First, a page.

Ibn Khallikan's Biographical Dictionary, Volume 1

Front Cover
Oriental translation fund of Great Britain and Ireland, 1842

From inside the book

What people are saying - Write a review

We haven't found any reviews in the usual places.

Selected pages

Other editions - View all

Common terms and phrases

Popular passages

Page 500 - From the moment when you set it before us as a duty to hand ourselves over to our lords on such and such a day, at such and such an hour, at a date and a minute fixed beforehand.
Page xxii - Muham- ^ madan history were transmitted during the first centuries by oral tradition from one h&fiz to another, and these persons made it an object of their particular care not to alter, in the least degree, the narrations which they had received.
Page xxxvi - ... the languor of the eyes. Pearls signify both tears and teeth, the latter are sometimes called hailstones, from their whiteness and moisture ; the lips are cornelians or rubies ; the gums a pomegranate flower; the dark foliage of the myrtle is synonymous with the black hair of the beloved, or with the first down which appears on the cheeks of youths at the period of puberty. The down itself is called the i;ar or head-stall of the bridle, and the curve of the izur is compared to the letters /am...
Page xxxvii - ... and day ; black hair is night ; the waist is a willowbranch or a lance ; the water of the face is self-respect ; a poet sells the water of his face when he bestows mercenary praises on a rich patron devoid of every noble quality.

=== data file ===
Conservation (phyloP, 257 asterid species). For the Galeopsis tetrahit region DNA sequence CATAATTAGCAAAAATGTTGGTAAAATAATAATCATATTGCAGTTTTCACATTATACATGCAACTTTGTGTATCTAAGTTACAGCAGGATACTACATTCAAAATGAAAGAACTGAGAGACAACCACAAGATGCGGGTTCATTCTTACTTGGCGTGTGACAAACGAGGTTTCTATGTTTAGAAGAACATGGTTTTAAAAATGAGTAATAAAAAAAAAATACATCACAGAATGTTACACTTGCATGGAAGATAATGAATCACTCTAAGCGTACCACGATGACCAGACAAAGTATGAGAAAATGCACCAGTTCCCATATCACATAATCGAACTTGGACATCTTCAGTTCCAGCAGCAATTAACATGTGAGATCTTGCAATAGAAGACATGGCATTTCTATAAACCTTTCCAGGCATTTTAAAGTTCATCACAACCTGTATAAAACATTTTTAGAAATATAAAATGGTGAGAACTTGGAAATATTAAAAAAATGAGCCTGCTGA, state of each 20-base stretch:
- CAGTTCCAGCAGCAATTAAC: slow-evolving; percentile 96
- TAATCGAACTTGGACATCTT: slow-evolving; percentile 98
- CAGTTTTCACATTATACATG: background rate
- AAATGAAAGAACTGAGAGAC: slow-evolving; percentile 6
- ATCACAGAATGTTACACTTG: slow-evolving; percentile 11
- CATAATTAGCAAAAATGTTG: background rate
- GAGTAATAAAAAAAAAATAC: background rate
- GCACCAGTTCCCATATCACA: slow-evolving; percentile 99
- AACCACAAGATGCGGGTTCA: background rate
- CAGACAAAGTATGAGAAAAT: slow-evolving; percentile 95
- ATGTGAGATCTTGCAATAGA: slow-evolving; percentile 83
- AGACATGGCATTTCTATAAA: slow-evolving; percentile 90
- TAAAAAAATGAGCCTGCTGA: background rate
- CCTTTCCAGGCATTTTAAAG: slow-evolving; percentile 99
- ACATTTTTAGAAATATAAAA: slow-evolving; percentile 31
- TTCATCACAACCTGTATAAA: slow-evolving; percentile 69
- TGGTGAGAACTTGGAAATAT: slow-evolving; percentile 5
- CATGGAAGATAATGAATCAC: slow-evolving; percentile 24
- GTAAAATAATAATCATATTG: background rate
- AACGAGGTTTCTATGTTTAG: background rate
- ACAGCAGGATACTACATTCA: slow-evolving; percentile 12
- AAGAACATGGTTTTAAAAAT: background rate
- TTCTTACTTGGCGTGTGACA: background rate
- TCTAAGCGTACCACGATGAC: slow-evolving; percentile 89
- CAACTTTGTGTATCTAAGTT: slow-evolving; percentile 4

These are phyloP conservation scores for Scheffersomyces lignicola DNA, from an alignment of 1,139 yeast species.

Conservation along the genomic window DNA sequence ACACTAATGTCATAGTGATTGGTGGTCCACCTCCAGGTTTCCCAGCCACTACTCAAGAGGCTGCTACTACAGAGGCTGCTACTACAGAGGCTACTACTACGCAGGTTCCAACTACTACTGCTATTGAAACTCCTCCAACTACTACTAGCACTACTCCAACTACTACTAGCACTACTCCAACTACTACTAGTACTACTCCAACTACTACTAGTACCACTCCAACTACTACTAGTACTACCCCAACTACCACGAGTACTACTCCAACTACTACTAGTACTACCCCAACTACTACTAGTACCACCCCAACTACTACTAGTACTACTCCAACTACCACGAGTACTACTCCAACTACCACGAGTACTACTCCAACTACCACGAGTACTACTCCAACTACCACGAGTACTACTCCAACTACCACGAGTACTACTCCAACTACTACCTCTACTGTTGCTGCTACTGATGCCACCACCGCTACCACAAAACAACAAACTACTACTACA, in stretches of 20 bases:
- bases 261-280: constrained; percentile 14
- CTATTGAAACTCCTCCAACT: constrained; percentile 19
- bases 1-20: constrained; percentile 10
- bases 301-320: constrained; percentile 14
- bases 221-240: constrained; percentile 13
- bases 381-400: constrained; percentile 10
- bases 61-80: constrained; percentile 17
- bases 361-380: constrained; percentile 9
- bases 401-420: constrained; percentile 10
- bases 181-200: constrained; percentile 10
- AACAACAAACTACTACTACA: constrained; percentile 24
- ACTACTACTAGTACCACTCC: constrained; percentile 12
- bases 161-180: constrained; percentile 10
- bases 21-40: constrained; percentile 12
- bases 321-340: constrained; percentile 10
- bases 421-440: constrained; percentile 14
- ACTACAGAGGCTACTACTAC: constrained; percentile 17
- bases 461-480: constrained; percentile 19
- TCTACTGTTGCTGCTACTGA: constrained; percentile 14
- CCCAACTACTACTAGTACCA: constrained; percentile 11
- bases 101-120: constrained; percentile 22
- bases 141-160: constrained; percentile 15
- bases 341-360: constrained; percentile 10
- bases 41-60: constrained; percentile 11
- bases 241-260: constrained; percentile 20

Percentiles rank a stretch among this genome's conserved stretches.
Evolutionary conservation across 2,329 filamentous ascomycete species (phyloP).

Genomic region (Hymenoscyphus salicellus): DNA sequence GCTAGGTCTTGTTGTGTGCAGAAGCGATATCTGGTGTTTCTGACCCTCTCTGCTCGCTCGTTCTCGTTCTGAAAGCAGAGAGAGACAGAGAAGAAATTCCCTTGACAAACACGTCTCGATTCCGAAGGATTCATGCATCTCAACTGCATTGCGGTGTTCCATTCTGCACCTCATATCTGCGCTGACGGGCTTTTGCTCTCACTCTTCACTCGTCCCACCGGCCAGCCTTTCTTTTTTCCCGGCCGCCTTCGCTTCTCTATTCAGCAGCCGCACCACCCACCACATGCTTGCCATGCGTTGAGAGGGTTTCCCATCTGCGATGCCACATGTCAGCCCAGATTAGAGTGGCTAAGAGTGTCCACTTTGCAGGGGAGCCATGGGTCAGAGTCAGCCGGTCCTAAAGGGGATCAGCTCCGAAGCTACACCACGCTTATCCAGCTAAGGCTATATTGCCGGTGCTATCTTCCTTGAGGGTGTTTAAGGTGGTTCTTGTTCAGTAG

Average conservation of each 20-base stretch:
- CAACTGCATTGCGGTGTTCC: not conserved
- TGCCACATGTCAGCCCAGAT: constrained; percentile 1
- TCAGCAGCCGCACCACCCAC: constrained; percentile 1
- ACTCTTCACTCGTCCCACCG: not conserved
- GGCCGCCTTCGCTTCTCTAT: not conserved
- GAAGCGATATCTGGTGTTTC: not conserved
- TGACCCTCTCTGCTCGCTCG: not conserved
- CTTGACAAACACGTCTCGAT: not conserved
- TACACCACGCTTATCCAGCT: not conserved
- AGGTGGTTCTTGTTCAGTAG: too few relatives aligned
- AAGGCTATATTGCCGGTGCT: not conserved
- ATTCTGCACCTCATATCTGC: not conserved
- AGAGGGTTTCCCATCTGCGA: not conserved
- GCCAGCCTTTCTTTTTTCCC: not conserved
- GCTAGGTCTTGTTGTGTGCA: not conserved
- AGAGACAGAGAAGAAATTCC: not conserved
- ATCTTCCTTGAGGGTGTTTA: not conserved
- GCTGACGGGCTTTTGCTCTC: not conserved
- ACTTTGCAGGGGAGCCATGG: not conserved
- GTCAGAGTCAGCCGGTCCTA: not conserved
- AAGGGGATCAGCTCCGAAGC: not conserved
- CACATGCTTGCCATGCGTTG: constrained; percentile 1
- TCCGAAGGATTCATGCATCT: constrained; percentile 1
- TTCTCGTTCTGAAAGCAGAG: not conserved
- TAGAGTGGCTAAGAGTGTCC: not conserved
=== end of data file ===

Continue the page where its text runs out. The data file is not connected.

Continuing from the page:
Page 468 - I can recite to you, for each letter of the alphabet, one hundred long poems rhyming in that letter, without taking into count the short pieces, and all that composed exclusively by poets who lived before the promulgation of Islamism.
Page 111 - When water has long remained at rest, its noxious qualities appear; and when its surface has continued tranquil, its foulness gets into motion : thns it is with a guest; his presence is displeasing when his stay has been protracted ; and his shadow is oppressive when the time for which he should sojourn is at an end. Adieu.
Page 111 - Ka'ba of pilgrims ; the station of honour, not to say the station of sanctity — to him let this be a consolation : Death is awful till it comes, and then it is found light. Its touch seems grating till felt, and then it is smooth. The world is so hostile, and its injustice so great, that death is the lightest of its inflictions, the least of its wrongs. Look, then, to the right. Do you see aught but affliction ? Look to the left. Do you see aught but woe...
Page 267 - God be merciful to Abu Nuwas (6) ! one would think lhat he had seen this, " when he described the bubbles which cover the surface of wine when mixed ' ' with water : ' The little bubbles and the great resemble a gravel of pearls upon a ground of gold.
Page 18 - Shaklah1 and his gang raised tumults in Iraq : then every fool and villain flew to join him ! Were Ibrahim fit to reign, the empire had devolved by right to Muharik, to Zulzul, and to Marik ! Must it be ? but no ! 'tis impossible (mumtani) ! Must the patrimony (mal mawruth) pass from one reprobate to another ? " Muluarik , Zulzul, and Marik, the persons mentioned in the foregoing lines, were public singers at the time.
Page 30 - Here is another : Black misbecomes you not ; by it you are increased in beauty ; black is the only colour princes wear. Were you not mine, I should purchase you with all my wealth. Did I not possess you, I should give my life to obtain...

Bibliographic information